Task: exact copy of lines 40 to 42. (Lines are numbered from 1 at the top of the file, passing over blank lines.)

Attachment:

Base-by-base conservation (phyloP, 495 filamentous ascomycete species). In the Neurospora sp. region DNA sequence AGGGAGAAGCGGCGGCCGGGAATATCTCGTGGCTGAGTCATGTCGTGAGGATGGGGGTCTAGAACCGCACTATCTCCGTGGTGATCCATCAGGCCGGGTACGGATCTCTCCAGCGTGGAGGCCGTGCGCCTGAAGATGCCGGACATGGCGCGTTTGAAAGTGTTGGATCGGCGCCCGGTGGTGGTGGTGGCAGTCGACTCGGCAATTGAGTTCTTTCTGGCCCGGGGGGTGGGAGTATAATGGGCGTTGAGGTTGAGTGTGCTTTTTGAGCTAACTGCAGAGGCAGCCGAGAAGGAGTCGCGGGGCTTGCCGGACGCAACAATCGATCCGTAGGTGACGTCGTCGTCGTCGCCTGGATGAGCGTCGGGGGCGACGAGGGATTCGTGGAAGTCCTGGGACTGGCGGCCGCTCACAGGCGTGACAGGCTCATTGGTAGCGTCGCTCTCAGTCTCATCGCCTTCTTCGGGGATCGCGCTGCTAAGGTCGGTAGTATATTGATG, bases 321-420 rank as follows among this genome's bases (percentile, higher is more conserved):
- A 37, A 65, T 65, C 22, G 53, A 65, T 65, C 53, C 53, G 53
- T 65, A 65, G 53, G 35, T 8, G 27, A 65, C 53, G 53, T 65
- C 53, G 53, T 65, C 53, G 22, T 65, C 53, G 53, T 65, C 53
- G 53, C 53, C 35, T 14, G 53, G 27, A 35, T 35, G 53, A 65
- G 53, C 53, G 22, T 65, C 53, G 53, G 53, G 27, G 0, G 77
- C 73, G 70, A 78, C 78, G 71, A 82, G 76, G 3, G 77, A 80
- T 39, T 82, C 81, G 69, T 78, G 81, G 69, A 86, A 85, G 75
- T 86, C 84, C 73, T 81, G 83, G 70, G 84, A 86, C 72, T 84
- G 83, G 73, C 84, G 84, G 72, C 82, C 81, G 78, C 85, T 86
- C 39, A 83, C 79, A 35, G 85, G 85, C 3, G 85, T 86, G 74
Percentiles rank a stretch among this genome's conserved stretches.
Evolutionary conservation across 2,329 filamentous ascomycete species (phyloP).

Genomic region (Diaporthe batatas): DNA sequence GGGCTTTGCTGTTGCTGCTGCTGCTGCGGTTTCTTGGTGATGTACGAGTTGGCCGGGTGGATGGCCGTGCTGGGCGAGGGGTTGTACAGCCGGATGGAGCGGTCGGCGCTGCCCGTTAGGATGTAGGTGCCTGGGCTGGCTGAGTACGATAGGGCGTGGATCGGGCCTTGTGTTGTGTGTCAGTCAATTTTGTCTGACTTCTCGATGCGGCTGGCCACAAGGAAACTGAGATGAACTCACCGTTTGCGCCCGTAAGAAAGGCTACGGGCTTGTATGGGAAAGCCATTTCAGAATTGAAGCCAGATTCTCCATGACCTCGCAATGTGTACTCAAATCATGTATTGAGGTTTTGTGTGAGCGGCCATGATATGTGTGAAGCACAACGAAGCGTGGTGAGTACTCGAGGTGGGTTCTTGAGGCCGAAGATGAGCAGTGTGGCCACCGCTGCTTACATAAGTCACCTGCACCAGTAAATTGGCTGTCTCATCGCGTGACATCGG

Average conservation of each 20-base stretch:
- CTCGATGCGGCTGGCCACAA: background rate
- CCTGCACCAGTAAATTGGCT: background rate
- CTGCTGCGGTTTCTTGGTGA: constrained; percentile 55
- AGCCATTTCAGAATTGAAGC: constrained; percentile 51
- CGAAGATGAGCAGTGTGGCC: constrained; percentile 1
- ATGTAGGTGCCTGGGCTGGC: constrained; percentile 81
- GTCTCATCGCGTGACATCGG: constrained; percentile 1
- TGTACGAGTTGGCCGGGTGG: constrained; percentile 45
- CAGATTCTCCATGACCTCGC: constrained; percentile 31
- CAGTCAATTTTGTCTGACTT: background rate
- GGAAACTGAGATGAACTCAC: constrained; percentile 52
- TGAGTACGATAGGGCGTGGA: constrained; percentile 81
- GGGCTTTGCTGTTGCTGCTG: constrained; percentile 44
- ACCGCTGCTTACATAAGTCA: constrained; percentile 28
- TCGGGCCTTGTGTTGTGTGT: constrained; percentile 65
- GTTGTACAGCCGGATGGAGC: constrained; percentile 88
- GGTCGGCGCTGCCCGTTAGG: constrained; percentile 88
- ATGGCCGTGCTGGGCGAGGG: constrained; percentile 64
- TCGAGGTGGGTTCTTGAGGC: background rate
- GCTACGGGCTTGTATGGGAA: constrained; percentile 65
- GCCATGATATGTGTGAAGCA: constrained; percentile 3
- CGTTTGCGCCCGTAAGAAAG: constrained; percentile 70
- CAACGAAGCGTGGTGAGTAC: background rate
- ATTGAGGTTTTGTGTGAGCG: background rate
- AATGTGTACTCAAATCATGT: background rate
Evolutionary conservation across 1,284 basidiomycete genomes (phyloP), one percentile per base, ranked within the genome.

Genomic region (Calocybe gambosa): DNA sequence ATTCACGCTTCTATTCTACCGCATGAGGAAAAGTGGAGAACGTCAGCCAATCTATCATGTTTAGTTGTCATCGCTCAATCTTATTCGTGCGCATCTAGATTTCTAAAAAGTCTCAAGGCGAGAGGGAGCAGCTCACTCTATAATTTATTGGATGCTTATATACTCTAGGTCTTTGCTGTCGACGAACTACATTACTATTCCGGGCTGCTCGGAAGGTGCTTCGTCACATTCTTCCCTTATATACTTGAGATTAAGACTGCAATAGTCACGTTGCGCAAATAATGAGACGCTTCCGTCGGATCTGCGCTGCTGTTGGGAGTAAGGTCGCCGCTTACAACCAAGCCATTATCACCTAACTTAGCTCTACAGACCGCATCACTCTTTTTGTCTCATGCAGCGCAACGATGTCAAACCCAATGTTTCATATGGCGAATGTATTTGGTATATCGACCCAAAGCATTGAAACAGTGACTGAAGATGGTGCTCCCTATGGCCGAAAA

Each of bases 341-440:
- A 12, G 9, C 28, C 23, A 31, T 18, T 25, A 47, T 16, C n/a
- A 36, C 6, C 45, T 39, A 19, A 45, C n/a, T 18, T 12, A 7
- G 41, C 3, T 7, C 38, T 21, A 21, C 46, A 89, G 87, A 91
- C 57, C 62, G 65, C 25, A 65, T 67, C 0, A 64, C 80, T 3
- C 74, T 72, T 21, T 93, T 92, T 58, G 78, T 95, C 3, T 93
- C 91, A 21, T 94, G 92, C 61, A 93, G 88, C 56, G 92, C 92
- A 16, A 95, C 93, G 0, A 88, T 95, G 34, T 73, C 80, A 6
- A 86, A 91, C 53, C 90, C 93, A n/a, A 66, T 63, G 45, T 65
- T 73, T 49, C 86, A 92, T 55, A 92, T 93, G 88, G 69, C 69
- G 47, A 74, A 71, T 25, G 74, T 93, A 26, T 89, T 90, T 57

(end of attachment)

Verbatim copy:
- AATGTGTACTCAAATCATGT: background rate
Evolutionary conservation across 1,284 basidiomycete genomes (phyloP), one percentile per base, ranked within the genome.

Genomic region (Calocybe gambosa): DNA sequence ATTCACGCTTCTATTCTACCGCATGAGGAAAAGTGGAGAACGTCAGCCAATCTATCATGTTTAGTTGTCATCGCTCAATCTTATTCGTGCGCATCTAGATTTCTAAAAAGTCTCAAGGCGAGAGGGAGCAGCTCACTCTATAATTTATTGGATGCTTATATACTCTAGGTCTTTGCTGTCGACGAACTACATTACTATTCCGGGCTGCTCGGAAGGTGCTTCGTCACATTCTTCCCTTATATACTTGAGATTAAGACTGCAATAGTCACGTTGCGCAAATAATGAGACGCTTCCGTCGGATCTGCGCTGCTGTTGGGAGTAAGGTCGCCGCTTACAACCAAGCCATTATCACCTAACTTAGCTCTACAGACCGCATCACTCTTTTTGTCTCATGCAGCGCAACGATGTCAAACCCAATGTTTCATATGGCGAATGTATTTGGTATATCGACCCAAAGCATTGAAACAGTGACTGAAGATGGTGCTCCCTATGGCCGAAAA